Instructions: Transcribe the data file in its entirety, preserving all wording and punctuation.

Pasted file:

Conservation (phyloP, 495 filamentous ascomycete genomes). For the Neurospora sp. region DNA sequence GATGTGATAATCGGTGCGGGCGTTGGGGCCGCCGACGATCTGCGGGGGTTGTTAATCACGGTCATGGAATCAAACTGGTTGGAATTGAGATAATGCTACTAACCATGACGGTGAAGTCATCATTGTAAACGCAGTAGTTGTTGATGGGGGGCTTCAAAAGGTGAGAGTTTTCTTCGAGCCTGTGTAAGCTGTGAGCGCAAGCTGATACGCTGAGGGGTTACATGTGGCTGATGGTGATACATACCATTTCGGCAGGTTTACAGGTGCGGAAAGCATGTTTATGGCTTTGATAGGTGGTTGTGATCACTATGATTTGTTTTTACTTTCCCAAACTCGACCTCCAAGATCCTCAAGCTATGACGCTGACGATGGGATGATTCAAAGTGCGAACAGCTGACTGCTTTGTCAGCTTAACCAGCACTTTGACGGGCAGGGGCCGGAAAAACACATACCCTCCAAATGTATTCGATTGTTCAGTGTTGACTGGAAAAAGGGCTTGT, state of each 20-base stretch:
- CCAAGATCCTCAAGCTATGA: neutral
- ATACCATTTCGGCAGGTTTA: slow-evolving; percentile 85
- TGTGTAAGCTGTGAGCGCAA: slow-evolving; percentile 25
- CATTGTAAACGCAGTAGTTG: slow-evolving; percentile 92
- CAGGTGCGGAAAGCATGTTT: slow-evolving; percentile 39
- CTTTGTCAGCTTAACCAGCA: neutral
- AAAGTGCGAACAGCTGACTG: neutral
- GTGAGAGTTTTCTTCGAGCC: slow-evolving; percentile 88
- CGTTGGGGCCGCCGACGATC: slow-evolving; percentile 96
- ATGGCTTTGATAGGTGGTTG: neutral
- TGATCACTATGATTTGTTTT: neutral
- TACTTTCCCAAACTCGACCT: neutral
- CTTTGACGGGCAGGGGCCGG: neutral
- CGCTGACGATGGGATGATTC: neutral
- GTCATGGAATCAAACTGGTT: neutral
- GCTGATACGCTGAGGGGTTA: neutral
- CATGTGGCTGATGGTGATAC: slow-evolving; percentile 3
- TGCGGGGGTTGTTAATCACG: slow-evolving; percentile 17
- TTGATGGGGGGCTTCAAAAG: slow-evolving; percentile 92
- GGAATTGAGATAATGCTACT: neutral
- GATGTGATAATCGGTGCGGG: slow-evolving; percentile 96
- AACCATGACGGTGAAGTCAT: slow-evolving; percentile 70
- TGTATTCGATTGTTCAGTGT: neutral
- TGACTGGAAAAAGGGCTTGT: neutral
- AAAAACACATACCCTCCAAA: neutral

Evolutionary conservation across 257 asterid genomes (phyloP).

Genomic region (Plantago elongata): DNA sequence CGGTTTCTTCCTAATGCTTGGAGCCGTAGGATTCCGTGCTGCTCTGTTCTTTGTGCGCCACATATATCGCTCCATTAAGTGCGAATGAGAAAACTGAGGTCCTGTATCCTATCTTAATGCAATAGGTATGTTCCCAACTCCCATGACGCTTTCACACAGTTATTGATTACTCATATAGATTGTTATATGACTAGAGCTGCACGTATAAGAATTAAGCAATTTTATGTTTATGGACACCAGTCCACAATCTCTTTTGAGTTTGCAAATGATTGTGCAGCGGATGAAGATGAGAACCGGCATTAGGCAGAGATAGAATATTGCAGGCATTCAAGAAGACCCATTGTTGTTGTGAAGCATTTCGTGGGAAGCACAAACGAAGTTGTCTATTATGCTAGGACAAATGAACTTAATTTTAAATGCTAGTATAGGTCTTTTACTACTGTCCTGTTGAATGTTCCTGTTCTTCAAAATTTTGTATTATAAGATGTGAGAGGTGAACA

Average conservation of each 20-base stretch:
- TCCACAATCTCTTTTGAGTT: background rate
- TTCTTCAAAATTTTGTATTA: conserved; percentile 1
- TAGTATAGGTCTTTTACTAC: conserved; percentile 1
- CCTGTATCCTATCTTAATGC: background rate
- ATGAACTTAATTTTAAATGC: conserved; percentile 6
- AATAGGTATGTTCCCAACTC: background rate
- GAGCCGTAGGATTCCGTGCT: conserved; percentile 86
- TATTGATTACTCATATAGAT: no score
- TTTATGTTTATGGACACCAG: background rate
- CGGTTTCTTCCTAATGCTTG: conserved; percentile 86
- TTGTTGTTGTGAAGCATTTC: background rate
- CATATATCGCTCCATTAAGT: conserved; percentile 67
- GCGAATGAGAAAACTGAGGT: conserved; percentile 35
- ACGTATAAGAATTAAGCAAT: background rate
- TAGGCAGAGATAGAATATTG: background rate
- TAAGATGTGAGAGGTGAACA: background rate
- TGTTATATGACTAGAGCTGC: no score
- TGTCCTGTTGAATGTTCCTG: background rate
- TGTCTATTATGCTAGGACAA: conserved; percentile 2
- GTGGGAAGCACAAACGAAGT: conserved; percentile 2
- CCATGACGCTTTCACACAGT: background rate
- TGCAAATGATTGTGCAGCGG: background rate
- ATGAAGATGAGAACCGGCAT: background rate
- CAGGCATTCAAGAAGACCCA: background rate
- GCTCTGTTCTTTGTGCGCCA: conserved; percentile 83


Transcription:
Conservation (phyloP, 495 filamentous ascomycete genomes). For the Neurospora sp. region DNA sequence GATGTGATAATCGGTGCGGGCGTTGGGGCCGCCGACGATCTGCGGGGGTTGTTAATCACGGTCATGGAATCAAACTGGTTGGAATTGAGATAATGCTACTAACCATGACGGTGAAGTCATCATTGTAAACGCAGTAGTTGTTGATGGGGGGCTTCAAAAGGTGAGAGTTTTCTTCGAGCCTGTGTAAGCTGTGAGCGCAAGCTGATACGCTGAGGGGTTACATGTGGCTGATGGTGATACATACCATTTCGGCAGGTTTACAGGTGCGGAAAGCATGTTTATGGCTTTGATAGGTGGTTGTGATCACTATGATTTGTTTTTACTTTCCCAAACTCGACCTCCAAGATCCTCAAGCTATGACGCTGACGATGGGATGATTCAAAGTGCGAACAGCTGACTGCTTTGTCAGCTTAACCAGCACTTTGACGGGCAGGGGCCGGAAAAACACATACCCTCCAAATGTATTCGATTGTTCAGTGTTGACTGGAAAAAGGGCTTGT, state of each 20-base stretch:
- CCAAGATCCTCAAGCTATGA: neutral
- ATACCATTTCGGCAGGTTTA: slow-evolving; percentile 85
- TGTGTAAGCTGTGAGCGCAA: slow-evolving; percentile 25
- CATTGTAAACGCAGTAGTTG: slow-evolving; percentile 92
- CAGGTGCGGAAAGCATGTTT: slow-evolving; percentile 39
- CTTTGTCAGCTTAACCAGCA: neutral
- AAAGTGCGAACAGCTGACTG: neutral
- GTGAGAGTTTTCTTCGAGCC: slow-evolving; percentile 88
- CGTTGGGGCCGCCGACGATC: slow-evolving; percentile 96
- ATGGCTTTGATAGGTGGTTG: neutral
- TGATCACTATGATTTGTTTT: neutral
- TACTTTCCCAAACTCGACCT: neutral
- CTTTGACGGGCAGGGGCCGG: neutral
- CGCTGACGATGGGATGATTC: neutral
- GTCATGGAATCAAACTGGTT: neutral
- GCTGATACGCTGAGGGGTTA: neutral
- CATGTGGCTGATGGTGATAC: slow-evolving; percentile 3
- TGCGGGGGTTGTTAATCACG: slow-evolving; percentile 17
- TTGATGGGGGGCTTCAAAAG: slow-evolving; percentile 92
- GGAATTGAGATAATGCTACT: neutral
- GATGTGATAATCGGTGCGGG: slow-evolving; percentile 96
- AACCATGACGGTGAAGTCAT: slow-evolving; percentile 70
- TGTATTCGATTGTTCAGTGT: neutral
- TGACTGGAAAAAGGGCTTGT: neutral
- AAAAACACATACCCTCCAAA: neutral

Evolutionary conservation across 257 asterid genomes (phyloP).

Genomic region (Plantago elongata): DNA sequence CGGTTTCTTCCTAATGCTTGGAGCCGTAGGATTCCGTGCTGCTCTGTTCTTTGTGCGCCACATATATCGCTCCATTAAGTGCGAATGAGAAAACTGAGGTCCTGTATCCTATCTTAATGCAATAGGTATGTTCCCAACTCCCATGACGCTTTCACACAGTTATTGATTACTCATATAGATTGTTATATGACTAGAGCTGCACGTATAAGAATTAAGCAATTTTATGTTTATGGACACCAGTCCACAATCTCTTTTGAGTTTGCAAATGATTGTGCAGCGGATGAAGATGAGAACCGGCATTAGGCAGAGATAGAATATTGCAGGCATTCAAGAAGACCCATTGTTGTTGTGAAGCATTTCGTGGGAAGCACAAACGAAGTTGTCTATTATGCTAGGACAAATGAACTTAATTTTAAATGCTAGTATAGGTCTTTTACTACTGTCCTGTTGAATGTTCCTGTTCTTCAAAATTTTGTATTATAAGATGTGAGAGGTGAACA

Average conservation of each 20-base stretch:
- TCCACAATCTCTTTTGAGTT: background rate
- TTCTTCAAAATTTTGTATTA: conserved; percentile 1
- TAGTATAGGTCTTTTACTAC: conserved; percentile 1
- CCTGTATCCTATCTTAATGC: background rate
- ATGAACTTAATTTTAAATGC: conserved; percentile 6
- AATAGGTATGTTCCCAACTC: background rate
- GAGCCGTAGGATTCCGTGCT: conserved; percentile 86
- TATTGATTACTCATATAGAT: no score
- TTTATGTTTATGGACACCAG: background rate
- CGGTTTCTTCCTAATGCTTG: conserved; percentile 86
- TTGTTGTTGTGAAGCATTTC: background rate
- CATATATCGCTCCATTAAGT: conserved; percentile 67
- GCGAATGAGAAAACTGAGGT: conserved; percentile 35
- ACGTATAAGAATTAAGCAAT: background rate
- TAGGCAGAGATAGAATATTG: background rate
- TAAGATGTGAGAGGTGAACA: background rate
- TGTTATATGACTAGAGCTGC: no score
- TGTCCTGTTGAATGTTCCTG: background rate
- TGTCTATTATGCTAGGACAA: conserved; percentile 2
- GTGGGAAGCACAAACGAAGT: conserved; percentile 2
- CCATGACGCTTTCACACAGT: background rate
- TGCAAATGATTGTGCAGCGG: background rate
- ATGAAGATGAGAACCGGCAT: background rate
- CAGGCATTCAAGAAGACCCA: background rate
- GCTCTGTTCTTTGTGCGCCA: conserved; percentile 83